At a Tuesday afternoon press conference, President Obama reaffirmed his commitment to submitting a Supreme Court nominee to the Senate despite the vows of Republicans to block anyone he chose. That is his right as well as his duty under the Constitution. He also had a point when he noted sardonically that some of his political foes who claim to be originalists and textualists — in the tradition of recently deceased Justice Antonin Scalia — are inventing a rule that was unknown to the Founders when they say that a president ought not to be permitted to put a like-minded jurist on the Supreme Court in his last year in office. But if such a rule or a reluctance to vote for a justice on their qualifications rather than ideology is a modern invention, the current members of the Senate aren’t the first to try to act in this manner.

The problem with the high-minded rhetoric employed by the president during the course of his remarks about the battle over the court is that they would go down a lot better if he hadn’t been a member of the Senate before being elected president. Though the president went on at length about how unfair and even contrary to the Constitution it would be if his choice were filibustered, he had little to say when confronted with the fact that, when President George W. Bush nominated Samuel Alito to the Supreme Court, Senator Barack Obama took a similar stand to that of the GOP about the person he will nominate.

During that debate, Senator Obama did not focus his scrutiny of Alito on the judge’s legal standing or his abilities. Alito had an exemplary resume as well as the respect of all who knew him. But he was a conservative, and that was enough for the Illinois freshman to damn him as unworthy of the court. Indeed, Obama used rhetoric that gave the lie to his famous 2004 Democratic convention speech condemning the division of the country into red and blue states, as well as his jeremiad delivered last week about civility and bipartisanship. Indeed, Obama didn’t just say that he didn’t want another conservative on the court but that he thought Alito’s positions were “contrary to core American values.” That’s pretty rough language, and I daresay if Republicans say anything like that about his nominee, Democrats will cry foul.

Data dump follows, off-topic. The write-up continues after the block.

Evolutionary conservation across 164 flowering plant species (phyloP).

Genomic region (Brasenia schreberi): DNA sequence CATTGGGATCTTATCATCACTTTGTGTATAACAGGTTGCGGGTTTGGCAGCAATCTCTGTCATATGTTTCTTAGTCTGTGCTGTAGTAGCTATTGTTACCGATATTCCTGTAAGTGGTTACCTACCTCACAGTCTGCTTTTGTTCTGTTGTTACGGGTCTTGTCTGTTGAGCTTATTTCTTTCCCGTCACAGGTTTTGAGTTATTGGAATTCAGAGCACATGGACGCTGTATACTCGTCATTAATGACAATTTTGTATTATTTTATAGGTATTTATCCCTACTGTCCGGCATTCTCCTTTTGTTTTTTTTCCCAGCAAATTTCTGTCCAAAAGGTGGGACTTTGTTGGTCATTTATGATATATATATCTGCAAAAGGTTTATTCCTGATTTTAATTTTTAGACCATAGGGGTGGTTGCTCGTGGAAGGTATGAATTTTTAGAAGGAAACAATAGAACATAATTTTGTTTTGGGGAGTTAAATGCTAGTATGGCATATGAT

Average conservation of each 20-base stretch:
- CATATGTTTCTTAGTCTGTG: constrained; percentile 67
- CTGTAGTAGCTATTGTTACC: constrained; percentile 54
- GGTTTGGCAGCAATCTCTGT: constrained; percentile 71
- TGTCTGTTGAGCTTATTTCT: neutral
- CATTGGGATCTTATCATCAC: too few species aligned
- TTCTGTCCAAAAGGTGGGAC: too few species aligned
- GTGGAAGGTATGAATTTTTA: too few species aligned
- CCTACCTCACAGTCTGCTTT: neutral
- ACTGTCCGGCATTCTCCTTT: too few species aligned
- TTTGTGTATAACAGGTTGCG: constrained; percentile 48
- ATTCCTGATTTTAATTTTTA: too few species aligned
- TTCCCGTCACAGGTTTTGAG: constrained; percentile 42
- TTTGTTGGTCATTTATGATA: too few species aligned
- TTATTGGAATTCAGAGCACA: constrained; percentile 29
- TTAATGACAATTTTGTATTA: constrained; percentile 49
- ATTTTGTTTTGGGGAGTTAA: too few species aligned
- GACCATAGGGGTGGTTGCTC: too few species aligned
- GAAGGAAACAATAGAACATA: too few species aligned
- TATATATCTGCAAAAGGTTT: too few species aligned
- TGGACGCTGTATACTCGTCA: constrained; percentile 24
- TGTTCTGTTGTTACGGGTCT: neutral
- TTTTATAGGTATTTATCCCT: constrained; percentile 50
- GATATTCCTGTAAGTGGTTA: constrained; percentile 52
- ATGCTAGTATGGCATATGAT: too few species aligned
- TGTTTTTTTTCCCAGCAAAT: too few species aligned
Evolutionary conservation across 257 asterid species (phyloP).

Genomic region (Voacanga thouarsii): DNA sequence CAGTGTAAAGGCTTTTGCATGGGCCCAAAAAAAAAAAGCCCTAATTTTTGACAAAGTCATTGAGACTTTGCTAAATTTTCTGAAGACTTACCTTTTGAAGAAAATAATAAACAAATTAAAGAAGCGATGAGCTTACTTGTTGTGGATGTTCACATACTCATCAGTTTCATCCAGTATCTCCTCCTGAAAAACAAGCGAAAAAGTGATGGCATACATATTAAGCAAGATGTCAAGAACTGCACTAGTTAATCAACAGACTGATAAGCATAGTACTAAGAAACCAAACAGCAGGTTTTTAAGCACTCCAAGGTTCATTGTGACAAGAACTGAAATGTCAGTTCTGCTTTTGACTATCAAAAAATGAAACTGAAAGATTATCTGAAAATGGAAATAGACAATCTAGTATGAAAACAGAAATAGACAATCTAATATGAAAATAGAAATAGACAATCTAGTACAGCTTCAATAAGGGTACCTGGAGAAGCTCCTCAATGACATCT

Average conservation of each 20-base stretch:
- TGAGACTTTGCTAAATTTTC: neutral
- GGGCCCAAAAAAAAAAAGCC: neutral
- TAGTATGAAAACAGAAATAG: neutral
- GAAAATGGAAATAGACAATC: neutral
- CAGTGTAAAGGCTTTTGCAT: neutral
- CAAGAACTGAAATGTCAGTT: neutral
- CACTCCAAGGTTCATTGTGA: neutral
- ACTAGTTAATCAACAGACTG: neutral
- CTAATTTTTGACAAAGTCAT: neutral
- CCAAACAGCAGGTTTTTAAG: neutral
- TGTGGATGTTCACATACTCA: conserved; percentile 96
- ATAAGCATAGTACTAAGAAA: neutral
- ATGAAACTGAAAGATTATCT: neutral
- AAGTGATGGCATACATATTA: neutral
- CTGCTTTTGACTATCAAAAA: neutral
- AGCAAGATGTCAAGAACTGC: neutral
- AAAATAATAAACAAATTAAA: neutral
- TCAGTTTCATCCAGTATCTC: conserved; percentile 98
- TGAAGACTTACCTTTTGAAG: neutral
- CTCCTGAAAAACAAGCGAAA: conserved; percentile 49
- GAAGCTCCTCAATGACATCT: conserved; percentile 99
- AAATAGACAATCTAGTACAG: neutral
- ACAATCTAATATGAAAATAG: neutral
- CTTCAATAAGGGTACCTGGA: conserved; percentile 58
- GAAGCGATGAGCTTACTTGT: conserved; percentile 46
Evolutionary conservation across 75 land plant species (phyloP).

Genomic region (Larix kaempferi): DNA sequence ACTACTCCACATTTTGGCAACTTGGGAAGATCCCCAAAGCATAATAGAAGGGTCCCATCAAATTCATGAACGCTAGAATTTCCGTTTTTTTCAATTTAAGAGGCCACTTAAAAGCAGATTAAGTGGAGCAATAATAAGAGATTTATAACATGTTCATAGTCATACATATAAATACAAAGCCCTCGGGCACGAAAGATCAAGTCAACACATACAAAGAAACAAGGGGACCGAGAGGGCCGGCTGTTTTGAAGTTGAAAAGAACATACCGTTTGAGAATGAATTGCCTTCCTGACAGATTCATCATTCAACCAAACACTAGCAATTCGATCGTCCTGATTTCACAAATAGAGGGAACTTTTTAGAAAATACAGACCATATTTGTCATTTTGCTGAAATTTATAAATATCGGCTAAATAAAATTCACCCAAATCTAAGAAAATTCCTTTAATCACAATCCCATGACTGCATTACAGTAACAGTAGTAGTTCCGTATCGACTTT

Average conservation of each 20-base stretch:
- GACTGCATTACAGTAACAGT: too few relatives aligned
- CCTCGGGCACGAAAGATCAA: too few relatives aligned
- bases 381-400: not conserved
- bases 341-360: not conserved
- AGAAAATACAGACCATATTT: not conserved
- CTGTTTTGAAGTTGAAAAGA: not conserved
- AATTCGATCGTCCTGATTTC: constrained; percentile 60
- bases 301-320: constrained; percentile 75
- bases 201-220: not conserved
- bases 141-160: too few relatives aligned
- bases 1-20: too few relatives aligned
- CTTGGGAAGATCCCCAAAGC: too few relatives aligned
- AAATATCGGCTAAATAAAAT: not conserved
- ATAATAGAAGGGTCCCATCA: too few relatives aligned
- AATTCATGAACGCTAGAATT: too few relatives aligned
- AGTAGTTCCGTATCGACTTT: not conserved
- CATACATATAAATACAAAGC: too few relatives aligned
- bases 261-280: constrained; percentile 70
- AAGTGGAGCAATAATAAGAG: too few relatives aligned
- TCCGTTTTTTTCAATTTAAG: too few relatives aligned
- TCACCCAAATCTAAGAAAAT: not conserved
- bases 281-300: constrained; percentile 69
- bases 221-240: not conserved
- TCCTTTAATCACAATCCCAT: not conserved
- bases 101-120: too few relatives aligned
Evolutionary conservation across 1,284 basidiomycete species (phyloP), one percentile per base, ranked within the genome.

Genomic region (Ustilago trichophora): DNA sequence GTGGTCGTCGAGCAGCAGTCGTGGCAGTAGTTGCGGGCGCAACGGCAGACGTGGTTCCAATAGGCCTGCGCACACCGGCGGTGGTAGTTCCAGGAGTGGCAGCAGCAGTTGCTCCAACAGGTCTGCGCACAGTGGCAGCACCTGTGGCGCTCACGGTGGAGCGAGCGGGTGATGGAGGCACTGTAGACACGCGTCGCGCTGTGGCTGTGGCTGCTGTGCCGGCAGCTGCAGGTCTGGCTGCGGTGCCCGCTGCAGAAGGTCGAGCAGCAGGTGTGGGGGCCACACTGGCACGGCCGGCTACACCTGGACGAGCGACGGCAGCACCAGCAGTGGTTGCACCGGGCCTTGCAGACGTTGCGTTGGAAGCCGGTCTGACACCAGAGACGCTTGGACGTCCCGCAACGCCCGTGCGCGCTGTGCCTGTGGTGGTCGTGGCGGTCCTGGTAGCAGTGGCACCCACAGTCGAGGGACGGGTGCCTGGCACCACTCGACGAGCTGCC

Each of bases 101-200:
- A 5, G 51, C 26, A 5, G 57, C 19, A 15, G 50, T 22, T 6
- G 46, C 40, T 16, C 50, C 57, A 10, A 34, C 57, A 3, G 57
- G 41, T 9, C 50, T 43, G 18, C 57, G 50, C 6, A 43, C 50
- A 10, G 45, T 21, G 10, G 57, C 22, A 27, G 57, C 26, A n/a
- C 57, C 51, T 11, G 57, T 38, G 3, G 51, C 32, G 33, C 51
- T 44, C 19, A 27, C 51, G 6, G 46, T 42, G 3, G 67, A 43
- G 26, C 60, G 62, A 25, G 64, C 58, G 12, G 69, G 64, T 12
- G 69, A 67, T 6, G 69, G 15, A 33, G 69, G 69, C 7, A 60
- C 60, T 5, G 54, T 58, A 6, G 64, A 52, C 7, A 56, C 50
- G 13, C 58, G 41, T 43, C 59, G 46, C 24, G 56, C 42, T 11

But worse than that, Senator Obama did not agree with President Obama about the necessity of an up or down vote for nominees. The senator and would-be president vote along with other Democrats to filibuster Alito, something that he now says would be wrong to do to his choice.

When called on it at the presser, Obama tried to slip and slide his way out of it but then admitted that both parties are to blame for the hyper-partisan tone of our politics. But he then explained his filibuster vote as being a cynical exercise since he knew that there weren’t enough votes for killing the nomination without a vote.

Obama isn’t alone in his hypocrisy, one of the Senate Democrats’ leaders Chuck Schumer said in July 2007 (with a year and a half left in George W. Bush’s second term) that Democrats would not vote to confirm any more of his nominees to the Supreme Court. But today Schumer is saying such tactics when practiced by Republicans are reprehensible and even denying that he meant what he said when he said it in 2007 (thus highlighting the Democrats opposition to textualism, since liberals don’t believe the plain meaning of words matters when interpreting the law).